And today is also the onomastico or name day of Pope emeritus Benedict XVI. Auguri, Santo Padre! Check out this panorama of photos of Pope Benedict:



Responding to journalists’ questions, the interim director of the Holy See Press Office, Alessandro Gisotti, stated the following today about yesterday’s meeting between Pope Francis and Cardinal Philippe Barbarin of Lyon, France:

“I can confirm that the Holy Father did not accept the resignation presented by Cardinal Philippe Barbarin, archbishop of Lyon. Aware, however, of the difficulties the archdiocese is experiencing at this time, the Holy Father left Cardinal Barbarin free to make the best decision for the diocese, and Cardinal Barbarin has decided to retire for a period of time and has asked Fr. Yves Baumgarten, vicar general, to assume the leadership of the diocese.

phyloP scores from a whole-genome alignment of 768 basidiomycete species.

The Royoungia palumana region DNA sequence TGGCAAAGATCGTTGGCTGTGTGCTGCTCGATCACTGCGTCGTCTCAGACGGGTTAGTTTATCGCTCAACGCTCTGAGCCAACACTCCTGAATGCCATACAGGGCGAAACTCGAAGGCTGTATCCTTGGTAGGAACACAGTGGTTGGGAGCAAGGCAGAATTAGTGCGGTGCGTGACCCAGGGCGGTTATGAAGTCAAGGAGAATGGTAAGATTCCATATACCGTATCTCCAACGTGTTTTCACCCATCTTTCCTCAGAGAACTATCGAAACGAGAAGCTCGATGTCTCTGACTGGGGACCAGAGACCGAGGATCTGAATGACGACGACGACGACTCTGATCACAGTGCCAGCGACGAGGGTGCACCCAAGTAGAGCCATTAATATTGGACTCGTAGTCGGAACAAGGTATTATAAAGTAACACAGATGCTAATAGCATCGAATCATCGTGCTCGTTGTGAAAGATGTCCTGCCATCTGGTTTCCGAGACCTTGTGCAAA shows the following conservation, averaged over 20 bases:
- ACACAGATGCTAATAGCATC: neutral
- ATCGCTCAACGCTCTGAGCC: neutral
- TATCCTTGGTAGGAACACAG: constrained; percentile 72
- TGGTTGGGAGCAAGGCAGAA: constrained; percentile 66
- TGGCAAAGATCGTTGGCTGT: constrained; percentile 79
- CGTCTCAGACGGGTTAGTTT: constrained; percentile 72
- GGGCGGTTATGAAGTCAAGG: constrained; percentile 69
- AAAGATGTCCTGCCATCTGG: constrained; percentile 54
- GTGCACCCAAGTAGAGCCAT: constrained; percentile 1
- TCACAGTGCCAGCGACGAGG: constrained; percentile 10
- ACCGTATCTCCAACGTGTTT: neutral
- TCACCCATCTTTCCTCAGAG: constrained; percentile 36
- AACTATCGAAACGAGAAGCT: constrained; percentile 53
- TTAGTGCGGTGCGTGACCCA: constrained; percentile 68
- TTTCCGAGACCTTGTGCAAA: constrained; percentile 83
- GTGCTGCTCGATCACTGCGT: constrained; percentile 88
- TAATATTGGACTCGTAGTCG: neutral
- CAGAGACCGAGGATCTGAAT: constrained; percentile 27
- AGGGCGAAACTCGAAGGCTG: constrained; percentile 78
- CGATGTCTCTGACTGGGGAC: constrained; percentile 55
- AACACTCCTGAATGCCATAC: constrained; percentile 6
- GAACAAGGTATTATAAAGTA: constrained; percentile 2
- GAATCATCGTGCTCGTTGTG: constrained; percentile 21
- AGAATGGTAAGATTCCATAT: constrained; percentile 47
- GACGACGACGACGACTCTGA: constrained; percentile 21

“The Holy See is keen to reiterate its closeness to the victims of abuse, to the faithful of the archdiocese of Lyon and of the whole Church of France who are experiencing a particularly painful time.”


Rome’s Bambin Gesu – Child Jesus – pediatric hospital celebrated its 150 years with a big ceremony this morning in the presence of Italian president Sergio Mattarella and Cardinal Pietro Parolin, Vatican Secretary of State, to name but a few of the dignitaries present.

Bambin Gesu is on Janiculum Hill, about a 10-minute walk from St. Peter’s Square and Vatican City State. According to its website – which boasts “Welcome to a hospital